Confidentiality

Confidentiality in Europe

Breach of Official Secrets and Special Duties of Confidentiality in Germany

Provisions relating to breach of official secrets and special duties of confidentiality in the German Criminal Code [1]: This criminal issue is covered by Chapter Thirty, under the heading “Offences Committed in Public Office,” located in Section 353b Breach of official secrets and special duties of confidentiality, which reads: (1) Whosoever unlawfully discloses a secret which has been confided or become known to him in his capacity as 1. a public official; 2. a person entrusted with special public service functions; or 3. a person who exercises duties or powers under the laws on staff representation and thereby causes a danger to important public interests, shall be liable to imprisonment not exceeding five years or a fine. If by the offence the offender has negligently caused a danger to important public interests he shall be liable to imprisonment not exceeding one year or a fine. (a) (b) (a) (b) (2) Whosoever other than in cases under subsection (1) above unlawfully allows an object or information to come to the attention of another or makes it pub licly known which he is obliged to keep secret on the basis of a resolution of a legislative body of the Federation or a state or one of their committees; or 1. which he has been formally put under an obligation to keep secret by another official agency under notice of criminal liability for a violation of the duty of secrecy, 2. and thereby causes a danger to important public interests shall be liable to imprisonment not exceeding three years or a fine. (3) The attempt shall be punishable. (4) The offence may only be prosecuted upon authorisation. The authorisation shall be granted by the president of the legislative body in cases under subsection (1) above if the secret became known to the offender during his service in or for a legislative body of the Federation or a state; in cases under subsection (2) No 1 above; 1. by the highest Federal public authority: in cases under subsection (1) above if the secret became known to the offender during his service in or for a public authority or in another official agency of the Federation or for such an agency; in cases under subsection (2) No 2 above if the offender was under put under obligation by an official agency of the Federation; 2. by the highest state public authority in all other cases under 3. subsections (1) and (2) No 2 above.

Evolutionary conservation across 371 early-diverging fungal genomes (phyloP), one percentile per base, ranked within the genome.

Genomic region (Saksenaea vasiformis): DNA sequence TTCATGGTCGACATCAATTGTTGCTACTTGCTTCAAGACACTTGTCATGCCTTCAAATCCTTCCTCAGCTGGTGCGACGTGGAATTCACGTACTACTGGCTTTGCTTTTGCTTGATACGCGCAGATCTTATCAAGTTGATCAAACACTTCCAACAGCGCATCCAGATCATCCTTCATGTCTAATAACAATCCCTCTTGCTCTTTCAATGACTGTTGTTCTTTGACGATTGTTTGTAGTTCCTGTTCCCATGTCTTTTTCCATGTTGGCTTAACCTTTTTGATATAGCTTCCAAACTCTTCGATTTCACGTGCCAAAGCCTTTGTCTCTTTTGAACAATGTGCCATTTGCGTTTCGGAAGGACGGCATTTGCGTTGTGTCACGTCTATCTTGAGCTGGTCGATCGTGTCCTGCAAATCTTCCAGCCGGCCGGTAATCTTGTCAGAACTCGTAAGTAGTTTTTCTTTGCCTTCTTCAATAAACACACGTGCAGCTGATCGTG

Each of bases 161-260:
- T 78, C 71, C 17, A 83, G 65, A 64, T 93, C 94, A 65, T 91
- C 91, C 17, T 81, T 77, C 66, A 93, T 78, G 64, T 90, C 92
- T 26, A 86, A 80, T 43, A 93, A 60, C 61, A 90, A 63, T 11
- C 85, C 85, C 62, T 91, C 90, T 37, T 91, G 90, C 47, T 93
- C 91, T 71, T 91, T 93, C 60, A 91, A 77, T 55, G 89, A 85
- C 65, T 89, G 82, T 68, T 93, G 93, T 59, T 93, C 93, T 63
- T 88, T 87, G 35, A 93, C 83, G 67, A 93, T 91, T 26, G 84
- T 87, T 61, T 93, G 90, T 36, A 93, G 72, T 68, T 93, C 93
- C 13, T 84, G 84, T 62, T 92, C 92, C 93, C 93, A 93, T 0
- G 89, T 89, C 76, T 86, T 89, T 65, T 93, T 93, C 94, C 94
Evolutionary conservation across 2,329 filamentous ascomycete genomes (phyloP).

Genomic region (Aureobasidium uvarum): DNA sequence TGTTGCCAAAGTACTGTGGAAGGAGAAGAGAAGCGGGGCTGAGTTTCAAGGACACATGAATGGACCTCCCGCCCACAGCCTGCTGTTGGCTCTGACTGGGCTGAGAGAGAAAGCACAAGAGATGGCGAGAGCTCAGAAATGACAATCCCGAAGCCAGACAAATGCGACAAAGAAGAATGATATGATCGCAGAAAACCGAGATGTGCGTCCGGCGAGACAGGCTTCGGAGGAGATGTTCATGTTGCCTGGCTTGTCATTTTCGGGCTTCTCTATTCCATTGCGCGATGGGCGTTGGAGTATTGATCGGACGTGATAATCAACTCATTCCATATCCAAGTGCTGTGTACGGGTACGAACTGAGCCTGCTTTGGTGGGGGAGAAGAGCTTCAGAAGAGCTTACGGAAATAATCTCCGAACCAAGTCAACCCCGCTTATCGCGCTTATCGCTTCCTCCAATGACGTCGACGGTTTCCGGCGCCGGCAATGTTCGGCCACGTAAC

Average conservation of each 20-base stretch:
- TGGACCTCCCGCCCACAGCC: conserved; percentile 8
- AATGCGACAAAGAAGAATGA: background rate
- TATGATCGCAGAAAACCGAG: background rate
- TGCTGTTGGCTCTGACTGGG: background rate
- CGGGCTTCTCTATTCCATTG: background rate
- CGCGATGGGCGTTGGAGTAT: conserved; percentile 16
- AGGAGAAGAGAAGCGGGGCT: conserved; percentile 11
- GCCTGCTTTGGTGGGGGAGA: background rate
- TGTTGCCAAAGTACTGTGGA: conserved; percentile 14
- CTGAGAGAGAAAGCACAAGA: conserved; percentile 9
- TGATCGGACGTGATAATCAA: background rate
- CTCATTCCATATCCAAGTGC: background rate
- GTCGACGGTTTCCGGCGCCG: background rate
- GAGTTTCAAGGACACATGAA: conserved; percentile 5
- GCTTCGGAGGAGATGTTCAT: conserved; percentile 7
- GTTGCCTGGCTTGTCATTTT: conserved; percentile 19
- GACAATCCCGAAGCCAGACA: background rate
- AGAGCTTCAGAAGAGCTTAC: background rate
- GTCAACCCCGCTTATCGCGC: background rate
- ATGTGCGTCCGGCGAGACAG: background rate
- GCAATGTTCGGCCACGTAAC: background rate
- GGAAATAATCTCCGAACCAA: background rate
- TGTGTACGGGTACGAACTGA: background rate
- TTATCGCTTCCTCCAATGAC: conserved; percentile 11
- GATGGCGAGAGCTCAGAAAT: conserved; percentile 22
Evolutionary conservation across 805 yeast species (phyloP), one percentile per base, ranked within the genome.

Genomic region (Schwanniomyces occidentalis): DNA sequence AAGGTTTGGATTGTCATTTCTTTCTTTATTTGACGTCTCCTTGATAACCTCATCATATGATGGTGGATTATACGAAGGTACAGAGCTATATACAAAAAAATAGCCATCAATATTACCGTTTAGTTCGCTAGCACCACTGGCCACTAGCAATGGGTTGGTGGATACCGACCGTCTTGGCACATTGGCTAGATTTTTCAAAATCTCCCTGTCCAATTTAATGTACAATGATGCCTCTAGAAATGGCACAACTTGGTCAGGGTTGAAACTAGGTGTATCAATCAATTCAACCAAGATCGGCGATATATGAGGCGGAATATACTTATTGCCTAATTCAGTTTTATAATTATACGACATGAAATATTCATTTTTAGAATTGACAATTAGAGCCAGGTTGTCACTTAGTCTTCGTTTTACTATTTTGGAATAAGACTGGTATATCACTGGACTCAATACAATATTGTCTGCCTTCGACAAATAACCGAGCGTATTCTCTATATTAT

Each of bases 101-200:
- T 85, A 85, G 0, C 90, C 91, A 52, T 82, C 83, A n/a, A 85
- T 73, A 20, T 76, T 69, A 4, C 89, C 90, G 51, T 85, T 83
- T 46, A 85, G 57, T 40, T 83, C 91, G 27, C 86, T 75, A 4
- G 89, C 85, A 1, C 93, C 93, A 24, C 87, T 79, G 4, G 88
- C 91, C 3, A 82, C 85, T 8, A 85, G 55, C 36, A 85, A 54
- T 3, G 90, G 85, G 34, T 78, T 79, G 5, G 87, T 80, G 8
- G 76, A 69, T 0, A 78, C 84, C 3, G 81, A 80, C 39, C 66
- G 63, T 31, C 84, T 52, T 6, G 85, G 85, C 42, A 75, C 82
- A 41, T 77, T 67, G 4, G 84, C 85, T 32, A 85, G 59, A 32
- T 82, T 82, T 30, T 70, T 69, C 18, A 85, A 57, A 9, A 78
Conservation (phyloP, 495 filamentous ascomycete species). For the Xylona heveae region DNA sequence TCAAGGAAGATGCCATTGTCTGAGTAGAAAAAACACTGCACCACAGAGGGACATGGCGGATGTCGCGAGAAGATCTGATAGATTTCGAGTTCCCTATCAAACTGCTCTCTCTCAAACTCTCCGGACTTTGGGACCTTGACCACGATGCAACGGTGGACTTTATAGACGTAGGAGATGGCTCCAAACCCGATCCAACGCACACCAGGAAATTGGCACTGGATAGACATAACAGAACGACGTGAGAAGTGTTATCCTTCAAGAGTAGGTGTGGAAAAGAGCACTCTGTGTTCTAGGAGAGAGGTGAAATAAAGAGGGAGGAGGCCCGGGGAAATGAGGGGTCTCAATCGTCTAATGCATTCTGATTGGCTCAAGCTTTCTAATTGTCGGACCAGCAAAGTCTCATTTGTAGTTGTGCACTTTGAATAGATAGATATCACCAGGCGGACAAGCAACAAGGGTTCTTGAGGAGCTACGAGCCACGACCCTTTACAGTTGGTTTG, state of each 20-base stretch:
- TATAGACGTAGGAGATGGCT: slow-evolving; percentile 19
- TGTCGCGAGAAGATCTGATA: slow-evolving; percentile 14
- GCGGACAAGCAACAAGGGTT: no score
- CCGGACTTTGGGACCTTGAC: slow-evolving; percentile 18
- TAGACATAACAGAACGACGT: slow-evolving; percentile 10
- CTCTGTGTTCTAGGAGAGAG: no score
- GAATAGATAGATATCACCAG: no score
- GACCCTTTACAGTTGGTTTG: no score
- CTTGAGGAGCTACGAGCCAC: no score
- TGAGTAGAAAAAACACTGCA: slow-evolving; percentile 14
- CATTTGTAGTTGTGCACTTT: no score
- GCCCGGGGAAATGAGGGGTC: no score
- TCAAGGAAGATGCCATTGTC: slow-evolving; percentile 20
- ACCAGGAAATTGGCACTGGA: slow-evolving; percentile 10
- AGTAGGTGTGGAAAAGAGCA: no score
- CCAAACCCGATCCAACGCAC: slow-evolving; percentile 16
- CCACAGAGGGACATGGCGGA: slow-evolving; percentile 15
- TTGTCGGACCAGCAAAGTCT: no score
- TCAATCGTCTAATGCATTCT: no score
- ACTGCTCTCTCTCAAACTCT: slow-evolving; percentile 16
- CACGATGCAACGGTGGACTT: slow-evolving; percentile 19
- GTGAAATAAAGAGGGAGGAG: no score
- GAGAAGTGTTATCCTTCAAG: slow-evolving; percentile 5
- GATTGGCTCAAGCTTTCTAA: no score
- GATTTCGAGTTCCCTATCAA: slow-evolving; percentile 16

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Notes

  1. The content of the translated German penal code in relation to breach of official secrets and special duties of confidentiality is current as of 2010

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